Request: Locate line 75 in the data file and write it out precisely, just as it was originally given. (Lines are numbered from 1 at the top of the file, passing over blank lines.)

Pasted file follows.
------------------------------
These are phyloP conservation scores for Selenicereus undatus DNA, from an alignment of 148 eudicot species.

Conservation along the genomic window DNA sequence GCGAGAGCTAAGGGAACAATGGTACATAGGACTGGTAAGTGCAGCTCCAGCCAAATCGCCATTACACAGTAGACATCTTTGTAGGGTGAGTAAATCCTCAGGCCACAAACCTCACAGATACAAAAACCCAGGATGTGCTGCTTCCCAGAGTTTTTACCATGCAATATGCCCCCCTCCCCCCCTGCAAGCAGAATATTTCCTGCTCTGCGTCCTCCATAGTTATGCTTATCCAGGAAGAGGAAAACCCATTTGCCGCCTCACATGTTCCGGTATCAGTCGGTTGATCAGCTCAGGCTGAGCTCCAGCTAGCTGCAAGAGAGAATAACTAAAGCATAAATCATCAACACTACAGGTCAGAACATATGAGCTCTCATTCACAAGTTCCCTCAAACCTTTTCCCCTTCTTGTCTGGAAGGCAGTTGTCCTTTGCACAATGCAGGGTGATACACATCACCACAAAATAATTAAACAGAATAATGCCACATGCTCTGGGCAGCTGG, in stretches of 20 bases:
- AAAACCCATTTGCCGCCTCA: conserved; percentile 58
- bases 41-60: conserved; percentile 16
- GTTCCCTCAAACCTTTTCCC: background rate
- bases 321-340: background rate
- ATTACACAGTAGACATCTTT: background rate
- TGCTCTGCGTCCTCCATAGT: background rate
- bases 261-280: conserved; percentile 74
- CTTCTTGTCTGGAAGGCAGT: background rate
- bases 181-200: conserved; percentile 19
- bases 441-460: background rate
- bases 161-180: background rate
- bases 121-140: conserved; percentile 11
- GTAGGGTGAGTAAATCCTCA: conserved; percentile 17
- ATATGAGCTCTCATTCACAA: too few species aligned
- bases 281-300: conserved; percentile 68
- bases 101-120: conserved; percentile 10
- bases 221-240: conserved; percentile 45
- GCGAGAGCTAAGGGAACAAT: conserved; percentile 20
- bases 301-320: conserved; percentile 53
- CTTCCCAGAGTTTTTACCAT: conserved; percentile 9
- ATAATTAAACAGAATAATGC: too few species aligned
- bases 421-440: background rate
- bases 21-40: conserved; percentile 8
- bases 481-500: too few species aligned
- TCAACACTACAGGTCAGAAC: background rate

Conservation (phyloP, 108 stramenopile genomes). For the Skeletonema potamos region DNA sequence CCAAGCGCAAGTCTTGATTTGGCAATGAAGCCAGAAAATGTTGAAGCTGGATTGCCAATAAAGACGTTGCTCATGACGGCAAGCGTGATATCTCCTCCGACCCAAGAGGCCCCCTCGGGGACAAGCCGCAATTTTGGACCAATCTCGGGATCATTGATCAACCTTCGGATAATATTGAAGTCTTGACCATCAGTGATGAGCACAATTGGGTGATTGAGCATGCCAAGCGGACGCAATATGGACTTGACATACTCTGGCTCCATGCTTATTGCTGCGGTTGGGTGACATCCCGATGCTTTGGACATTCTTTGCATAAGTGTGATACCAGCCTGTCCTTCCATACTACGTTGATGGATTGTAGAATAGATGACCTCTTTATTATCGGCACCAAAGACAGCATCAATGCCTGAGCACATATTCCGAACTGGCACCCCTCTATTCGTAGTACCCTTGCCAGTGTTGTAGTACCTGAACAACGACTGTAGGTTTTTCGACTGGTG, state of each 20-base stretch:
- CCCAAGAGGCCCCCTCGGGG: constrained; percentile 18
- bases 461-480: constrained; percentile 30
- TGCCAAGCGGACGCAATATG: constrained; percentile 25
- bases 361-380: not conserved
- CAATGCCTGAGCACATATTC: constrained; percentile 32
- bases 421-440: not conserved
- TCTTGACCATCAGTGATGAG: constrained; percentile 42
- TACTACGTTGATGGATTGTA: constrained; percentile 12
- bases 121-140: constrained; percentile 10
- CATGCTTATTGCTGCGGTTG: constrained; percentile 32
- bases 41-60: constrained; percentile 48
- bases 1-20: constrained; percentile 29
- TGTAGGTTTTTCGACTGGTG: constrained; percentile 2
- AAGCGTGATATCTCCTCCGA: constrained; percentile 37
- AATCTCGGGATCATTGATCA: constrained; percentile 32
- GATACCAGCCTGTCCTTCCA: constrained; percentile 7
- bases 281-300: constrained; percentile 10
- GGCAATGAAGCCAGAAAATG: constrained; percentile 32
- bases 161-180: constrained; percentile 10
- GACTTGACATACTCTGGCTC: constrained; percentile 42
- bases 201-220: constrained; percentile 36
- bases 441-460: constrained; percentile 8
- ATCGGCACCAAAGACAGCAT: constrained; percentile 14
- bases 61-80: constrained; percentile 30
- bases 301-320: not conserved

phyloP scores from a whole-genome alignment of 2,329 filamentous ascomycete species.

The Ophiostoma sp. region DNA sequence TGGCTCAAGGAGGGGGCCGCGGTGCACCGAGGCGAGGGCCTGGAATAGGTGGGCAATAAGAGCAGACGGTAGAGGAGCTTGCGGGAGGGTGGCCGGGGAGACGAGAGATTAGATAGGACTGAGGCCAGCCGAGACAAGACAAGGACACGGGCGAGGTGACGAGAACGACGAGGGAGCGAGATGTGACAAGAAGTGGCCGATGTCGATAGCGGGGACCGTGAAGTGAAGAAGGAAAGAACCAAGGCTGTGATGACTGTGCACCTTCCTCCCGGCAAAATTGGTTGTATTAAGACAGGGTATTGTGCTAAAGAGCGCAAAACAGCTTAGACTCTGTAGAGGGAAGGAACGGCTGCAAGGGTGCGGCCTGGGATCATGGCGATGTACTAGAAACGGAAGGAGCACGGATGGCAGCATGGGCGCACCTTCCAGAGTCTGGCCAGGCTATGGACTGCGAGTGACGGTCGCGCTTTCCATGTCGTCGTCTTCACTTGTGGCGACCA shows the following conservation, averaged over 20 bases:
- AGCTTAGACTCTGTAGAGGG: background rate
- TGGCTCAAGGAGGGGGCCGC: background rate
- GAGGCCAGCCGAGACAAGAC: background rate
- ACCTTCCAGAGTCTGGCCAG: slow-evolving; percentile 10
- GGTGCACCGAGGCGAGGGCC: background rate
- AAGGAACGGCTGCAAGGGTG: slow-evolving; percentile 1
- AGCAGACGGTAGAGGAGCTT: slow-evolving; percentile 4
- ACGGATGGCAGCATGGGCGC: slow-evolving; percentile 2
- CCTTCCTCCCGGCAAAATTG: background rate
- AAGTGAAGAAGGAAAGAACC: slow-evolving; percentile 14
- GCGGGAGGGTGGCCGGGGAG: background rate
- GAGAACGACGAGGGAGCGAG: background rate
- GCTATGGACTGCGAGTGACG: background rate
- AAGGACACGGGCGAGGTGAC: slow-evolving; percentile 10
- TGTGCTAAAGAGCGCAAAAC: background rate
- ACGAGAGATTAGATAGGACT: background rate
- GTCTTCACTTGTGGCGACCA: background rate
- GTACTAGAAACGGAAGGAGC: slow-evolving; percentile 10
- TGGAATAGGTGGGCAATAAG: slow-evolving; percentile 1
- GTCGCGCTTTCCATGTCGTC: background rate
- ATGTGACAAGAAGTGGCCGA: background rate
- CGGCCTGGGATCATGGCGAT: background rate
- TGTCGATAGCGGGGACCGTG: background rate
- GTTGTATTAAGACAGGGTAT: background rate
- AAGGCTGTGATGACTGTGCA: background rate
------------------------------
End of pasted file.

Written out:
- GTCGCGCTTTCCATGTCGTC: background rate